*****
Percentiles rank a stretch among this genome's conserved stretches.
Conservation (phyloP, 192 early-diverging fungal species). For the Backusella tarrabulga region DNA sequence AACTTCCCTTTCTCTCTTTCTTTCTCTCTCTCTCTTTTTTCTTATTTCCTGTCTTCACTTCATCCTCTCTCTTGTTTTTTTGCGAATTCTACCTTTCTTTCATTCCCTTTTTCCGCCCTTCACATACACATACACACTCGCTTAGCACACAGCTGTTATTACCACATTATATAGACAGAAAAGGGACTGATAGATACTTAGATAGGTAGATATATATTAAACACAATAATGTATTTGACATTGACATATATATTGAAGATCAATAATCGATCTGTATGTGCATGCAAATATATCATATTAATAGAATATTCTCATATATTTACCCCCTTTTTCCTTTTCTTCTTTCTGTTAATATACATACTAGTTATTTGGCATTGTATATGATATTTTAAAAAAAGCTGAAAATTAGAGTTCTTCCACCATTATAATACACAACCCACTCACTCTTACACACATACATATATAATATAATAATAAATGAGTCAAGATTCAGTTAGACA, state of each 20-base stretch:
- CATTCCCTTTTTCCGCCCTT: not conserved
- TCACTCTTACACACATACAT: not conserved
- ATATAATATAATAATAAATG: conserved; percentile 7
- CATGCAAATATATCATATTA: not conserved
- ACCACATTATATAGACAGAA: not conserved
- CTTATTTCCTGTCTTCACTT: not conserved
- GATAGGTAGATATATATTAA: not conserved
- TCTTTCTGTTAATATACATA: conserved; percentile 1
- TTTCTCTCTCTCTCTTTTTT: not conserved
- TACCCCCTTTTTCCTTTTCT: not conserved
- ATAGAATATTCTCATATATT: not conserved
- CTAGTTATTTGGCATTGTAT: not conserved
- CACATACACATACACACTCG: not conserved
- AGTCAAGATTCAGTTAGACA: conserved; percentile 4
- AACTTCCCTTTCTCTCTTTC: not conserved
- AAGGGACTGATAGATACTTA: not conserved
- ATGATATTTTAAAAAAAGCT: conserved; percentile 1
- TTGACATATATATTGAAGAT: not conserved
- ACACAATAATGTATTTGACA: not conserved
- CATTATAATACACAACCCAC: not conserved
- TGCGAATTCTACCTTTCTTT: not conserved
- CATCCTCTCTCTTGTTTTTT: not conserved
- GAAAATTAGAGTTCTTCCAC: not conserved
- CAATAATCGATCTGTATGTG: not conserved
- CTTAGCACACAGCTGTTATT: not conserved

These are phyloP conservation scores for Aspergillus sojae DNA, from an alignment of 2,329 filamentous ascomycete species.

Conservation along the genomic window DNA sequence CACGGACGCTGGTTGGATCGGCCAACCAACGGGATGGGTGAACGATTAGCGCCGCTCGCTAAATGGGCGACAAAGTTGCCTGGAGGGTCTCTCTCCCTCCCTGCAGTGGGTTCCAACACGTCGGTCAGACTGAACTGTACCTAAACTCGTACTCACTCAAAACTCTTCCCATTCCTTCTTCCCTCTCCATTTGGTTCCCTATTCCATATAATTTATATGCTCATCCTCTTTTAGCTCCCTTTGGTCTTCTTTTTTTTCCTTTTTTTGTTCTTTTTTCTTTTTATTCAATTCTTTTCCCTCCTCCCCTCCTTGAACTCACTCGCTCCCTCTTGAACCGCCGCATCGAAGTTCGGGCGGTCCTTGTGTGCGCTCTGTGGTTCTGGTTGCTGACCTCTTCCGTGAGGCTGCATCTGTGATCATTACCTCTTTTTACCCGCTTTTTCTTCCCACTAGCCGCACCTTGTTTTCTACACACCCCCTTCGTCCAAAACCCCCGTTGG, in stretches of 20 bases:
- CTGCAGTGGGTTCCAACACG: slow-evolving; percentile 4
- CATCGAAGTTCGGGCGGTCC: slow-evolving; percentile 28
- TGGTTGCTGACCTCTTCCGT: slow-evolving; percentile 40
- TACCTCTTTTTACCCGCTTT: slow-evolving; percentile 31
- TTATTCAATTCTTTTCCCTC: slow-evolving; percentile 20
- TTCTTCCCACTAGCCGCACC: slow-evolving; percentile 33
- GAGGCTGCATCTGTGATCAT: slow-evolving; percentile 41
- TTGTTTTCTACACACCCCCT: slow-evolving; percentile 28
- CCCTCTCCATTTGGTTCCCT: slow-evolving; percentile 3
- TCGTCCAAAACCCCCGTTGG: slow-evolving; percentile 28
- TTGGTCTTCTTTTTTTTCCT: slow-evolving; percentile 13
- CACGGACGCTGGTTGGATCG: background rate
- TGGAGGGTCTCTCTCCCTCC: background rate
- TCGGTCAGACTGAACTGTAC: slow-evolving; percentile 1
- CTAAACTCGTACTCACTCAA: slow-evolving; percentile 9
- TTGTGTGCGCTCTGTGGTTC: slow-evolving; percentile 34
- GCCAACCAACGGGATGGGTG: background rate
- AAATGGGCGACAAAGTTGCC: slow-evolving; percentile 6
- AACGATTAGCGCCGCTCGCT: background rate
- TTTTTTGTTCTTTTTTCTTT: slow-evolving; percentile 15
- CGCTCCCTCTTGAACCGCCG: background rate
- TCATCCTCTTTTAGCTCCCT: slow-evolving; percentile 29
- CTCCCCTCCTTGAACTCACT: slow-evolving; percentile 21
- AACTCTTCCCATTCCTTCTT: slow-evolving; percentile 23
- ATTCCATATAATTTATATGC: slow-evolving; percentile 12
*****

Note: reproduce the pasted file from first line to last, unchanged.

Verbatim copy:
Percentiles rank a stretch among this genome's conserved stretches.
Conservation (phyloP, 192 early-diverging fungal species). For the Backusella tarrabulga region DNA sequence AACTTCCCTTTCTCTCTTTCTTTCTCTCTCTCTCTTTTTTCTTATTTCCTGTCTTCACTTCATCCTCTCTCTTGTTTTTTTGCGAATTCTACCTTTCTTTCATTCCCTTTTTCCGCCCTTCACATACACATACACACTCGCTTAGCACACAGCTGTTATTACCACATTATATAGACAGAAAAGGGACTGATAGATACTTAGATAGGTAGATATATATTAAACACAATAATGTATTTGACATTGACATATATATTGAAGATCAATAATCGATCTGTATGTGCATGCAAATATATCATATTAATAGAATATTCTCATATATTTACCCCCTTTTTCCTTTTCTTCTTTCTGTTAATATACATACTAGTTATTTGGCATTGTATATGATATTTTAAAAAAAGCTGAAAATTAGAGTTCTTCCACCATTATAATACACAACCCACTCACTCTTACACACATACATATATAATATAATAATAAATGAGTCAAGATTCAGTTAGACA, state of each 20-base stretch:
- CATTCCCTTTTTCCGCCCTT: not conserved
- TCACTCTTACACACATACAT: not conserved
- ATATAATATAATAATAAATG: conserved; percentile 7
- CATGCAAATATATCATATTA: not conserved
- ACCACATTATATAGACAGAA: not conserved
- CTTATTTCCTGTCTTCACTT: not conserved
- GATAGGTAGATATATATTAA: not conserved
- TCTTTCTGTTAATATACATA: conserved; percentile 1
- TTTCTCTCTCTCTCTTTTTT: not conserved
- TACCCCCTTTTTCCTTTTCT: not conserved
- ATAGAATATTCTCATATATT: not conserved
- CTAGTTATTTGGCATTGTAT: not conserved
- CACATACACATACACACTCG: not conserved
- AGTCAAGATTCAGTTAGACA: conserved; percentile 4
- AACTTCCCTTTCTCTCTTTC: not conserved
- AAGGGACTGATAGATACTTA: not conserved
- ATGATATTTTAAAAAAAGCT: conserved; percentile 1
- TTGACATATATATTGAAGAT: not conserved
- ACACAATAATGTATTTGACA: not conserved
- CATTATAATACACAACCCAC: not conserved
- TGCGAATTCTACCTTTCTTT: not conserved
- CATCCTCTCTCTTGTTTTTT: not conserved
- GAAAATTAGAGTTCTTCCAC: not conserved
- CAATAATCGATCTGTATGTG: not conserved
- CTTAGCACACAGCTGTTATT: not conserved

These are phyloP conservation scores for Aspergillus sojae DNA, from an alignment of 2,329 filamentous ascomycete species.

Conservation along the genomic window DNA sequence CACGGACGCTGGTTGGATCGGCCAACCAACGGGATGGGTGAACGATTAGCGCCGCTCGCTAAATGGGCGACAAAGTTGCCTGGAGGGTCTCTCTCCCTCCCTGCAGTGGGTTCCAACACGTCGGTCAGACTGAACTGTACCTAAACTCGTACTCACTCAAAACTCTTCCCATTCCTTCTTCCCTCTCCATTTGGTTCCCTATTCCATATAATTTATATGCTCATCCTCTTTTAGCTCCCTTTGGTCTTCTTTTTTTTCCTTTTTTTGTTCTTTTTTCTTTTTATTCAATTCTTTTCCCTCCTCCCCTCCTTGAACTCACTCGCTCCCTCTTGAACCGCCGCATCGAAGTTCGGGCGGTCCTTGTGTGCGCTCTGTGGTTCTGGTTGCTGACCTCTTCCGTGAGGCTGCATCTGTGATCATTACCTCTTTTTACCCGCTTTTTCTTCCCACTAGCCGCACCTTGTTTTCTACACACCCCCTTCGTCCAAAACCCCCGTTGG, in stretches of 20 bases:
- CTGCAGTGGGTTCCAACACG: slow-evolving; percentile 4
- CATCGAAGTTCGGGCGGTCC: slow-evolving; percentile 28
- TGGTTGCTGACCTCTTCCGT: slow-evolving; percentile 40
- TACCTCTTTTTACCCGCTTT: slow-evolving; percentile 31
- TTATTCAATTCTTTTCCCTC: slow-evolving; percentile 20
- TTCTTCCCACTAGCCGCACC: slow-evolving; percentile 33
- GAGGCTGCATCTGTGATCAT: slow-evolving; percentile 41
- TTGTTTTCTACACACCCCCT: slow-evolving; percentile 28
- CCCTCTCCATTTGGTTCCCT: slow-evolving; percentile 3
- TCGTCCAAAACCCCCGTTGG: slow-evolving; percentile 28
- TTGGTCTTCTTTTTTTTCCT: slow-evolving; percentile 13
- CACGGACGCTGGTTGGATCG: background rate
- TGGAGGGTCTCTCTCCCTCC: background rate
- TCGGTCAGACTGAACTGTAC: slow-evolving; percentile 1
- CTAAACTCGTACTCACTCAA: slow-evolving; percentile 9
- TTGTGTGCGCTCTGTGGTTC: slow-evolving; percentile 34
- GCCAACCAACGGGATGGGTG: background rate
- AAATGGGCGACAAAGTTGCC: slow-evolving; percentile 6
- AACGATTAGCGCCGCTCGCT: background rate
- TTTTTTGTTCTTTTTTCTTT: slow-evolving; percentile 15
- CGCTCCCTCTTGAACCGCCG: background rate
- TCATCCTCTTTTAGCTCCCT: slow-evolving; percentile 29
- CTCCCCTCCTTGAACTCACT: slow-evolving; percentile 21
- AACTCTTCCCATTCCTTCTT: slow-evolving; percentile 23
- ATTCCATATAATTTATATGC: slow-evolving; percentile 12